Why Recommend High Octane Gas In GDI (non - turbo) Engine ?

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741
Location
Miami Beach
I have never used high octane gas in any vehicle. None in the Caddies,Caprice,Impala,Town Car or Crown Vic. All V8's. Put between 200-300K miles on all of them. All ran perfectly fine on 87 Octane. I still get good gas mileage on my DI 5.3 Tahoe at 100K miles and my other half has a 2015 6.2 DI Escalade with 95K miles and is running just fine on 87 Octane.

For most people all they get is the Placebo Effect using high octane gas. But the oil companies will love you as you as flush out your wallet.

Now if I had a Corvette or a Maserati I would consider high octane gas.
 
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2,622
Location
MN
In the article they should have tested the F-150 5.0. My 2019 5.0 pings a little since it has a 12:1 compression ratio. They bumped it up when the went to the Port/Direct injection combo. Premium helps, but it is more expensive.
 
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11,691
Location
Illinois

This is a good read.
I would have liked to see the actual test temperatures. The closest we get to this info is, "We performed acceleration runs, 200-mile fuel-economy loops at 75 mph, and dynamometer pulls, running each vehicle on two different fuels and completely draining the tanks in between. The differences likely would have been exaggerated by extreme summer heat, which exacerbates engine knock, but we sniffed out differences even with the engines huffing cool midwestern spring air."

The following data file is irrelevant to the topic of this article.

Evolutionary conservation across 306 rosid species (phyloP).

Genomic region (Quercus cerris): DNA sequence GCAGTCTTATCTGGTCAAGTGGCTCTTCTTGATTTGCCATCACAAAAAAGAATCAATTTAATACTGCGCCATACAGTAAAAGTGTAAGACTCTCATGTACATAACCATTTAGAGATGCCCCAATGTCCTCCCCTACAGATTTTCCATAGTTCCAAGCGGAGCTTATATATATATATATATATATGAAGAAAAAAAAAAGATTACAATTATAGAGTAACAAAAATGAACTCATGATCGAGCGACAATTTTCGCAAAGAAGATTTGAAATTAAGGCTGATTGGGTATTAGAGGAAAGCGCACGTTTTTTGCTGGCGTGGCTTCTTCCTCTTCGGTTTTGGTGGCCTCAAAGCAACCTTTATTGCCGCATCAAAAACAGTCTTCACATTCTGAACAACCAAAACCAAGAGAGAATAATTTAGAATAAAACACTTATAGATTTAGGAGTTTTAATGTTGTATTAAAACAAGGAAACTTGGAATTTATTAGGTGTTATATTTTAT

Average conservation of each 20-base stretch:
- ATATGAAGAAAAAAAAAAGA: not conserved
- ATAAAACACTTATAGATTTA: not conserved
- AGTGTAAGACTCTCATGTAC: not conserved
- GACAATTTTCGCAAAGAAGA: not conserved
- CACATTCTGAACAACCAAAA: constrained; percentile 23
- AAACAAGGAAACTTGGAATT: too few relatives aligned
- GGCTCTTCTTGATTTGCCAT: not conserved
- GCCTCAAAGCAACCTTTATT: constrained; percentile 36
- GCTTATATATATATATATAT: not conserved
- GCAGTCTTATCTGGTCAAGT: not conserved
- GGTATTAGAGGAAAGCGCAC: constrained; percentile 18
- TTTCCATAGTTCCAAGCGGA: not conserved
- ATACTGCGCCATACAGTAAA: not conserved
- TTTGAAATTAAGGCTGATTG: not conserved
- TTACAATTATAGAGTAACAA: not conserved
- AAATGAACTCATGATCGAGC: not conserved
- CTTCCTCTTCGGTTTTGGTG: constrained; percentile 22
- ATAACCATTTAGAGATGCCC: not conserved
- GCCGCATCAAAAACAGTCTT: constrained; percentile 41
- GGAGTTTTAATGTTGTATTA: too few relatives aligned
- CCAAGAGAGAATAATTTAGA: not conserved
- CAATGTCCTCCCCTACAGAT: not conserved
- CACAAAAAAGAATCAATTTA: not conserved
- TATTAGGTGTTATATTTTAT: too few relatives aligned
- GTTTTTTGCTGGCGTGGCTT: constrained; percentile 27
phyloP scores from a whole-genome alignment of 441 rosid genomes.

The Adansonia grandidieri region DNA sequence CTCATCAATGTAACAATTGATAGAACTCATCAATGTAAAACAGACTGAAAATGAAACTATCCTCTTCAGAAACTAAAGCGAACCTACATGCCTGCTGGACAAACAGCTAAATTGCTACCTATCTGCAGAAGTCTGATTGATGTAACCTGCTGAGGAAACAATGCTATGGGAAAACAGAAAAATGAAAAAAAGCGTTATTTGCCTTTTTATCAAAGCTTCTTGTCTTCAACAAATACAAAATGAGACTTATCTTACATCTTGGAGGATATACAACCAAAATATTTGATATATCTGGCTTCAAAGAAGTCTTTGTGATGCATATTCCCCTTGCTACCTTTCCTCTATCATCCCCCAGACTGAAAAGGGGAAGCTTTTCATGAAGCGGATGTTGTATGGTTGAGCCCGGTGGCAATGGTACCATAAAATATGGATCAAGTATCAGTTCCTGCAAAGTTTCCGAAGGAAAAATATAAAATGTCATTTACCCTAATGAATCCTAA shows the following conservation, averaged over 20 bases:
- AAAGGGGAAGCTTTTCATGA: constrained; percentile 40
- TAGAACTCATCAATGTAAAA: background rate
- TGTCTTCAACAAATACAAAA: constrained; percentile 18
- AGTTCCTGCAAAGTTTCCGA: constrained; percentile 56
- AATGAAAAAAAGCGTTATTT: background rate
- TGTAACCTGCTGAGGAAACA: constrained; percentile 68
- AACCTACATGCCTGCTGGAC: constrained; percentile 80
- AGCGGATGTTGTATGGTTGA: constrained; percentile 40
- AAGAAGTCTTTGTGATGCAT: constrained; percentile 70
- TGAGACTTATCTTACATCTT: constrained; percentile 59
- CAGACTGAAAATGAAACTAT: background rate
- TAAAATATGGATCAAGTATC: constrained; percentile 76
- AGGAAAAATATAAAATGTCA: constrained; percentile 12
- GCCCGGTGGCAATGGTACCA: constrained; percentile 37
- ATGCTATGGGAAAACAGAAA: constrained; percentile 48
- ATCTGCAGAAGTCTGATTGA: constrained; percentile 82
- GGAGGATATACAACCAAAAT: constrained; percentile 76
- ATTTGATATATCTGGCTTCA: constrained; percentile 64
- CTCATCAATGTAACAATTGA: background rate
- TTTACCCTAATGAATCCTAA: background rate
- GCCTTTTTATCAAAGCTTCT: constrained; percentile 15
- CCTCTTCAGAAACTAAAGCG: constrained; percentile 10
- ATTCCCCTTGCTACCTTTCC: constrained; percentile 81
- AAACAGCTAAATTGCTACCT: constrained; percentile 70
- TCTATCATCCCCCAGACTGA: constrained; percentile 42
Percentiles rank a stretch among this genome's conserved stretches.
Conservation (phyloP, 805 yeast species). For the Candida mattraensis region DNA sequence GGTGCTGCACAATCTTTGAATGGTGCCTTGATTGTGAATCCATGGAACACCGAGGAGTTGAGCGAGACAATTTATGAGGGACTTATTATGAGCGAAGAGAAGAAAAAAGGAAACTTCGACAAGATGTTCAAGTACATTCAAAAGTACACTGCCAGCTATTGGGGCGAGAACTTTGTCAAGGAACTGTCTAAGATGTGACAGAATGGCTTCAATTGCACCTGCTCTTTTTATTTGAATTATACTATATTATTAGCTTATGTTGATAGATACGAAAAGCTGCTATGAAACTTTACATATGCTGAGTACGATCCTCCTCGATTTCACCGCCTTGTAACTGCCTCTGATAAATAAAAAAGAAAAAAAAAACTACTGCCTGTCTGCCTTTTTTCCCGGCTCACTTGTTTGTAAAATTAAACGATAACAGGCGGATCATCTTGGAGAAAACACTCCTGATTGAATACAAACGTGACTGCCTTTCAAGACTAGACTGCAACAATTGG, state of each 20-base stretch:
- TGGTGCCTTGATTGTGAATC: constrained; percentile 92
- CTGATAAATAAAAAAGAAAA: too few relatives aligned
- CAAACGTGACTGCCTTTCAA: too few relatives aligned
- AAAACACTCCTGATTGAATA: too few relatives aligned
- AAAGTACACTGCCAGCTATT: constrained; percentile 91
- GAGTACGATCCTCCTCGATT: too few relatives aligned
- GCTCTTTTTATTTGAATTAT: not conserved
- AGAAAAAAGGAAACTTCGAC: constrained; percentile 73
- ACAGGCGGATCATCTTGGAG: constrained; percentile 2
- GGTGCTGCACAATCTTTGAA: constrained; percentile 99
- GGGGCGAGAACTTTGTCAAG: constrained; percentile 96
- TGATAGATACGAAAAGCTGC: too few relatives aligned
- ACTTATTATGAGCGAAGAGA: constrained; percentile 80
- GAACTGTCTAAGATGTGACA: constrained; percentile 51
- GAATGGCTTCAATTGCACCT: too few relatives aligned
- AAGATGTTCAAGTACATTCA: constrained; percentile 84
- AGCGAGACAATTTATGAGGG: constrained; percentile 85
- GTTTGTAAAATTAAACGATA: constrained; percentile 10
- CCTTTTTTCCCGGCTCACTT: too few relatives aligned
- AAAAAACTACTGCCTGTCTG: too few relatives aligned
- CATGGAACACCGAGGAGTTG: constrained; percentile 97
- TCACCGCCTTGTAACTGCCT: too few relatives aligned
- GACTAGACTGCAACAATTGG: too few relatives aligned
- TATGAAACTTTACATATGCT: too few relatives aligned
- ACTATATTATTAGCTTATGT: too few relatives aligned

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5,762
Location
Da Swamp
I ran 93 in the BMW 3 Series, because the manual required at least 91. The Mercedes sedans I drove from '97 to '07 all required premium -- though at Denver's altitude, mid-grade worked fine and did not ping. Otherwise, always 87 in my cars. At one point I tried premium in the Park Avenue with the old-school 3.8L; the gas mileage went *down*. And while I saw a little more peppiness in the 2.4L Regal on premium, that and the tiny bump in gas mileage were not enough to convince me to switch.